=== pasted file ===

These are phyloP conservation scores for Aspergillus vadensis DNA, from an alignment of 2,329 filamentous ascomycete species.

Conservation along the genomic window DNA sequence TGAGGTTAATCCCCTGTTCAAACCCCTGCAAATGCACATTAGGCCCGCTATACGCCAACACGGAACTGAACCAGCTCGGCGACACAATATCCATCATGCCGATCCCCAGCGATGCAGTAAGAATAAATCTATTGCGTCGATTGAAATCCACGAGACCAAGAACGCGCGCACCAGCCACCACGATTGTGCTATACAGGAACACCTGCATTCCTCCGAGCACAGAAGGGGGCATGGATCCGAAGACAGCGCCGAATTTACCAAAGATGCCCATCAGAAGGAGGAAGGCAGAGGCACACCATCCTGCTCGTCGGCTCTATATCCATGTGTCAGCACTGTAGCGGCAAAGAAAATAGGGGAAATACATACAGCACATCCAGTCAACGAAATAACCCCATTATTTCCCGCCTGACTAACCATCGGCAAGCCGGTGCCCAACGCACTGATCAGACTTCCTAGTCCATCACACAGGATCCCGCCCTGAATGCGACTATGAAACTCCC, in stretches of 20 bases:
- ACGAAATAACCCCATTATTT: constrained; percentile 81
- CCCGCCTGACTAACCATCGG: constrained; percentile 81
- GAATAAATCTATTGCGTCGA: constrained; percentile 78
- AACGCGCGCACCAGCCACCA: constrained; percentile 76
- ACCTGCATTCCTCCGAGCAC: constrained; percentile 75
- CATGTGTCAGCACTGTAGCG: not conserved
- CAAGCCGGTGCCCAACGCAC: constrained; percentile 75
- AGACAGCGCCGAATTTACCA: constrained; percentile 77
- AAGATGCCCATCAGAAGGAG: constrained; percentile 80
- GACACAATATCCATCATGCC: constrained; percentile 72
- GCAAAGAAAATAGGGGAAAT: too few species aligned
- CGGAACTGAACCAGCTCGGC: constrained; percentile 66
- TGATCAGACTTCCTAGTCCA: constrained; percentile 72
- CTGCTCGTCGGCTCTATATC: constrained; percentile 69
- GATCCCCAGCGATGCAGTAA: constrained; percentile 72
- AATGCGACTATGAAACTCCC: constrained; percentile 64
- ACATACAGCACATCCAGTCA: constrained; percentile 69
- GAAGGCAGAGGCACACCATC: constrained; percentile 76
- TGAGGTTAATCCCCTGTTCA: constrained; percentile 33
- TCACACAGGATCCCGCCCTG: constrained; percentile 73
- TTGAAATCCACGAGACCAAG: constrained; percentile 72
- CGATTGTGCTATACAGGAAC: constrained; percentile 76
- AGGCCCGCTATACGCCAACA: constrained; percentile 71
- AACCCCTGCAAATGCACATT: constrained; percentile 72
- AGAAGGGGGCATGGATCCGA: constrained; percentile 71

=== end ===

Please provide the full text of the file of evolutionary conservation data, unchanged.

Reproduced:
These are phyloP conservation scores for Aspergillus vadensis DNA, from an alignment of 2,329 filamentous ascomycete species.

Conservation along the genomic window DNA sequence TGAGGTTAATCCCCTGTTCAAACCCCTGCAAATGCACATTAGGCCCGCTATACGCCAACACGGAACTGAACCAGCTCGGCGACACAATATCCATCATGCCGATCCCCAGCGATGCAGTAAGAATAAATCTATTGCGTCGATTGAAATCCACGAGACCAAGAACGCGCGCACCAGCCACCACGATTGTGCTATACAGGAACACCTGCATTCCTCCGAGCACAGAAGGGGGCATGGATCCGAAGACAGCGCCGAATTTACCAAAGATGCCCATCAGAAGGAGGAAGGCAGAGGCACACCATCCTGCTCGTCGGCTCTATATCCATGTGTCAGCACTGTAGCGGCAAAGAAAATAGGGGAAATACATACAGCACATCCAGTCAACGAAATAACCCCATTATTTCCCGCCTGACTAACCATCGGCAAGCCGGTGCCCAACGCACTGATCAGACTTCCTAGTCCATCACACAGGATCCCGCCCTGAATGCGACTATGAAACTCCC, in stretches of 20 bases:
- ACGAAATAACCCCATTATTT: constrained; percentile 81
- CCCGCCTGACTAACCATCGG: constrained; percentile 81
- GAATAAATCTATTGCGTCGA: constrained; percentile 78
- AACGCGCGCACCAGCCACCA: constrained; percentile 76
- ACCTGCATTCCTCCGAGCAC: constrained; percentile 75
- CATGTGTCAGCACTGTAGCG: not conserved
- CAAGCCGGTGCCCAACGCAC: constrained; percentile 75
- AGACAGCGCCGAATTTACCA: constrained; percentile 77
- AAGATGCCCATCAGAAGGAG: constrained; percentile 80
- GACACAATATCCATCATGCC: constrained; percentile 72
- GCAAAGAAAATAGGGGAAAT: too few species aligned
- CGGAACTGAACCAGCTCGGC: constrained; percentile 66
- TGATCAGACTTCCTAGTCCA: constrained; percentile 72
- CTGCTCGTCGGCTCTATATC: constrained; percentile 69
- GATCCCCAGCGATGCAGTAA: constrained; percentile 72
- AATGCGACTATGAAACTCCC: constrained; percentile 64
- ACATACAGCACATCCAGTCA: constrained; percentile 69
- GAAGGCAGAGGCACACCATC: constrained; percentile 76
- TGAGGTTAATCCCCTGTTCA: constrained; percentile 33
- TCACACAGGATCCCGCCCTG: constrained; percentile 73
- TTGAAATCCACGAGACCAAG: constrained; percentile 72
- CGATTGTGCTATACAGGAAC: constrained; percentile 76
- AGGCCCGCTATACGCCAACA: constrained; percentile 71
- AACCCCTGCAAATGCACATT: constrained; percentile 72
- AGAAGGGGGCATGGATCCGA: constrained; percentile 71